Bonus: an Internet-based movement emerged, a few years ago, to defeat some really bad law, SOPA. I’ve been quietly pushing the idea that we need that movement to emerge again, and become a permanent part of the US political landscape. This is the time.

Craig

Tips to Drown out the Twitter Noise

Folks, this has become a big issue on Twitter –  how do you get to the real good stuff on your Twitter feed? Where are the tweets from your community? And how do you make an effort to use Twitter most effectively for you and your organization? My team and I compiled a list of tips to drown out the Twitter noise so you can easily access the most useful content and conversations.bird

  • Use hashtags – Hashtags are still really useful. People and orgs will tag their content based on the topic, and this lets you find the latest trends or the niche content that interests you. For example, nonprofit tech related tweets tend to use the hashtag, #nptech, progressive groups use #p2 and #activism, feminists tend to use #fem2, and other good hashtags include #gov20, #vets, #milfams, #philanthropy, and #socent (social entrepreneurship).
  • Keep an eye on #FF When tweeters that’re the real deal post a Follow Friday (#FF), they’re carefully selecting people who are the real deal. This is an effective way to find “friends of friends” in the Twittersphere.
  • Don’t be afraid to unfollow tweeters – If you follow someone and realize that their tweets just don’t interest you, don’t hesitate to unfollow them. It’s not rude, it’s efficient.
  • The mute button – Twitter just rolled out a new mute button yesterday, and everyone will have it soon. The point of the button is to silence people you don’t want to unfollow, but are tired of seeing their tweets in your feed like if they are live tweeting a conference for several hours. According to Twitter:
      • To mute a user from a Tweet, tap more and then mute @username. To mute someone from their profile page, tap the gear icon on the page and choose mute @username.
      • The muted user will not know you’ve muted them, and of course you can unmute at any time.
      • The muted user will still be able to favorite, reply to, and retweet your Tweets; you just won’t see any of that activity in your timeline.
  • Build lists on Twitter – You can organize your Twitter followers into different lists. If you’re into tech, for example, you can have a tech list where you group all the techie folks, if you are following people who tweet about journalism ethics, you can make a list for them. Once you have a list, you can click on it and just see a stream of users’ tweets who you’ve assigned to that list. To manage your lists, go to your Twitter dashboard, click “More” then “Lists” and you’ll be taken to a page that lets you do everything Twitter List related. (See image below for more…)
  • Subscribe to lists on Twitter – Other people have already done a lot of the work for you by creating their own lists. You can seek out lists that interest you, and subscribe to them. This will help you to further involve yourself in the Twitter community, and is a good way of finding others who tweet about your interests without much effort.

Craig Twitter Dash

What tricks do you use to manage your Twitter account and drown out all the extra noise?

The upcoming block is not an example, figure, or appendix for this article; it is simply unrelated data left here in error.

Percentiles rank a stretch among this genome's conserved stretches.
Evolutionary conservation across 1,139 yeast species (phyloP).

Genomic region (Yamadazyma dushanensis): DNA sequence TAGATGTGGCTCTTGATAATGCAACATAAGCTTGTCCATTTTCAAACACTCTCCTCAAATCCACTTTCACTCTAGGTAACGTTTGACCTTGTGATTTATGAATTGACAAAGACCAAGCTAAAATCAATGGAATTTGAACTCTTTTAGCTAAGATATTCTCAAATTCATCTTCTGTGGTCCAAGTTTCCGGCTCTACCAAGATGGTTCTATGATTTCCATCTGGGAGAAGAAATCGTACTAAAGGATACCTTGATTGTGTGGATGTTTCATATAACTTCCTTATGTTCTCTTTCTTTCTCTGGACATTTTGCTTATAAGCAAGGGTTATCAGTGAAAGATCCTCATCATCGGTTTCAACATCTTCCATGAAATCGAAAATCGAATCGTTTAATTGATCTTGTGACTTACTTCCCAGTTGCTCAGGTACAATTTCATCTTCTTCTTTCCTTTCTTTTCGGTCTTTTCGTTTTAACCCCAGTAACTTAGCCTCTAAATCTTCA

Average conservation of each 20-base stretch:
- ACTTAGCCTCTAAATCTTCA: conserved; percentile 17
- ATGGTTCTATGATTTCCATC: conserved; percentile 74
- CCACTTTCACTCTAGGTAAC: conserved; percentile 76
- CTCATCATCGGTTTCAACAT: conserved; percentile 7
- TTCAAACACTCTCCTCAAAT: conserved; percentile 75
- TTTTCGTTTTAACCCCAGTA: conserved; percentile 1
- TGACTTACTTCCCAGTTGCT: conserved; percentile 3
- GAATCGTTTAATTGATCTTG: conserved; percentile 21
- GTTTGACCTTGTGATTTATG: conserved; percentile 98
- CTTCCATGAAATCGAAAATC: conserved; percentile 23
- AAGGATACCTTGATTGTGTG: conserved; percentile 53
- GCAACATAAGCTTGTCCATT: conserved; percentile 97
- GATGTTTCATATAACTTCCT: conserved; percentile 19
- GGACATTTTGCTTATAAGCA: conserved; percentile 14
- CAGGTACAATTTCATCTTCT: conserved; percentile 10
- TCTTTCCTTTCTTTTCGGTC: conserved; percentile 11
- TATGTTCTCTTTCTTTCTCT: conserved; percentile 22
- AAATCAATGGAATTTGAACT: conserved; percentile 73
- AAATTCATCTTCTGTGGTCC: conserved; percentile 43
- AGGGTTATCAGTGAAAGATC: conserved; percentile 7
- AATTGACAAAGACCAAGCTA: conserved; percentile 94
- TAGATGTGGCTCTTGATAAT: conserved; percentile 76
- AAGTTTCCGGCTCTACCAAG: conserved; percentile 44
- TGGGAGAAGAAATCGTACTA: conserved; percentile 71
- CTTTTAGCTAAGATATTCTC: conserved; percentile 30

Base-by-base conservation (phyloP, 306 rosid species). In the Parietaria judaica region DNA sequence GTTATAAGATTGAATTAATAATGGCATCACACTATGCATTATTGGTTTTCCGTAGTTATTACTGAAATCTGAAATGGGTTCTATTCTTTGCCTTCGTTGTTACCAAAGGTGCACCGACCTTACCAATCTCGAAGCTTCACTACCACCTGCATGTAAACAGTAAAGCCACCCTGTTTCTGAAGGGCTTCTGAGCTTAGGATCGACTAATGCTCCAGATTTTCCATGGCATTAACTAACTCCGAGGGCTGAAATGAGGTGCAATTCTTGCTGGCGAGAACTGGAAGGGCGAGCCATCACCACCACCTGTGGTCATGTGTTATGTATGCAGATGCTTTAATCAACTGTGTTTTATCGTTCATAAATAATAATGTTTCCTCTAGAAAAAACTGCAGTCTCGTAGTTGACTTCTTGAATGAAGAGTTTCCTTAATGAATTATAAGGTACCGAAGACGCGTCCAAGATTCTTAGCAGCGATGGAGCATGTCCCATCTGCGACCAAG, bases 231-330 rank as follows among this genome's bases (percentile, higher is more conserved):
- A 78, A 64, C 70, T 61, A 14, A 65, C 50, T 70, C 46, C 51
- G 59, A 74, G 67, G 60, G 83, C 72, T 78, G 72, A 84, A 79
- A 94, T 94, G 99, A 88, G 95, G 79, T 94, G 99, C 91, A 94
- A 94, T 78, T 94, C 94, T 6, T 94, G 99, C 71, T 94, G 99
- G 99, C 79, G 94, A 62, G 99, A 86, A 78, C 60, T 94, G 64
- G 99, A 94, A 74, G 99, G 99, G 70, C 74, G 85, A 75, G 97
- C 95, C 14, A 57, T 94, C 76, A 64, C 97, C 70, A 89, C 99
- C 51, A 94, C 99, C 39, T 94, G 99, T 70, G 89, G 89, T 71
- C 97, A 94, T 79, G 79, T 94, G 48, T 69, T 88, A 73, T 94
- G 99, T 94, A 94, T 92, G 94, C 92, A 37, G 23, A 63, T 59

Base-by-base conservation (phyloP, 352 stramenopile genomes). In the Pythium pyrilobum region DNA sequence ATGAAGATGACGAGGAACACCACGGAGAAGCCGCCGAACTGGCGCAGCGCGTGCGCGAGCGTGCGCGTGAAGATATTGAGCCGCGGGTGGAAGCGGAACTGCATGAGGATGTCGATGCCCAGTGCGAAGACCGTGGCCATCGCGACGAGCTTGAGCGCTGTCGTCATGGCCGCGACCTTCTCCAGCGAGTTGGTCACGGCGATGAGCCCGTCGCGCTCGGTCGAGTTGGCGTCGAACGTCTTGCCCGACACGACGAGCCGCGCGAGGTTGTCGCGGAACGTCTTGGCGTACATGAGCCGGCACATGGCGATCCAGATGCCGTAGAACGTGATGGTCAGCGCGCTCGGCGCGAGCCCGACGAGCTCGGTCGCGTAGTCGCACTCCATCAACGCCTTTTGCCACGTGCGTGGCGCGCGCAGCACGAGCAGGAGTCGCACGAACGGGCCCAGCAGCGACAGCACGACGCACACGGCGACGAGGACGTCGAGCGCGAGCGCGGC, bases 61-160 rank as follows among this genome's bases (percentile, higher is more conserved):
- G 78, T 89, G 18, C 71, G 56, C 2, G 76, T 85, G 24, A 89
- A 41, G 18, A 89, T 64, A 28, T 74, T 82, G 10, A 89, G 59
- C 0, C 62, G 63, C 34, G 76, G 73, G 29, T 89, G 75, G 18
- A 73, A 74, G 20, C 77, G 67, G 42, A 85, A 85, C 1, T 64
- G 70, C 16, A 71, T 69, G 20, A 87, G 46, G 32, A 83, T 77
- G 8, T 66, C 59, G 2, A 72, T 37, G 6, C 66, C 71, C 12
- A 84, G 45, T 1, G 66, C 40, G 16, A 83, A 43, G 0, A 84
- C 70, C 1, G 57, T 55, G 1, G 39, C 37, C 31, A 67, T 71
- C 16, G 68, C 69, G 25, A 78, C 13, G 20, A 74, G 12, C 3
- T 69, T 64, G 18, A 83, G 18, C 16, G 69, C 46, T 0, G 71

Nonprofit 2.0 Unconference is back for social change

Folks, the Nonprofit 2.0 Unconference is back, and I’m keynoting this year alongside Majora Carter, who’s the real deal. Nonprofit 2.0 is DC’s only Unconference dedicated to the social cause space.

Here’s some info about the conference according to co-founder, Allyson Kapin, who also happens to be part of the craigconnects team:

Nonprofit 2.0’s more than just a conference on the next generation web. It’s a next generation conference in format. Have you ever gone to a conference just for a keynote, but the workshops weren’t up to par? Nonprofit 2.0 delivers the best of keynotes and workshops, offering keynotes led by innovative nonprofit campaigners, thought leaders, and strategists in the space, but in an unconference way, with no PowerPoints, 15 minute leads, and open questions and dialogue to give a voice to everyone.”

Following the keynote sessions, Nonprofit 2.0 shifts into a full-on Unconference with workshops facilitated by DC’s brightest minds strategizing for social change.

Untitled

What’s an Unconference? Well, you start with a blank wall and, in less than an hour, with a facilitator guiding the process attendees create a full day, multi-track conference agenda that is relevant and inspiring to everyone in the room. All are welcome to put forward presentations or propose conversations that you’d like to have with others and:

  • questions you want answered;
  • information you want to share/present;
  • a project you would like help on;

As people register, the conference organizers will be posting proposed topics on their blog.

Last year’s event sold out pretty early, so get your tickets now, if you’re able, and don’t miss out.  You can use comp code nptech for 10% off registration fees.

As I mentioned, I’ll be keynoting this year with Majora Carter, one of the biggest activists and disruptors tackling urban revitalization in communities that are often ignored. The smart Craig Newmark will be talking about the non-traditional business philosophy of “doing well by doing good,” and my belief in the advantage of “bottom-up” grassroots action.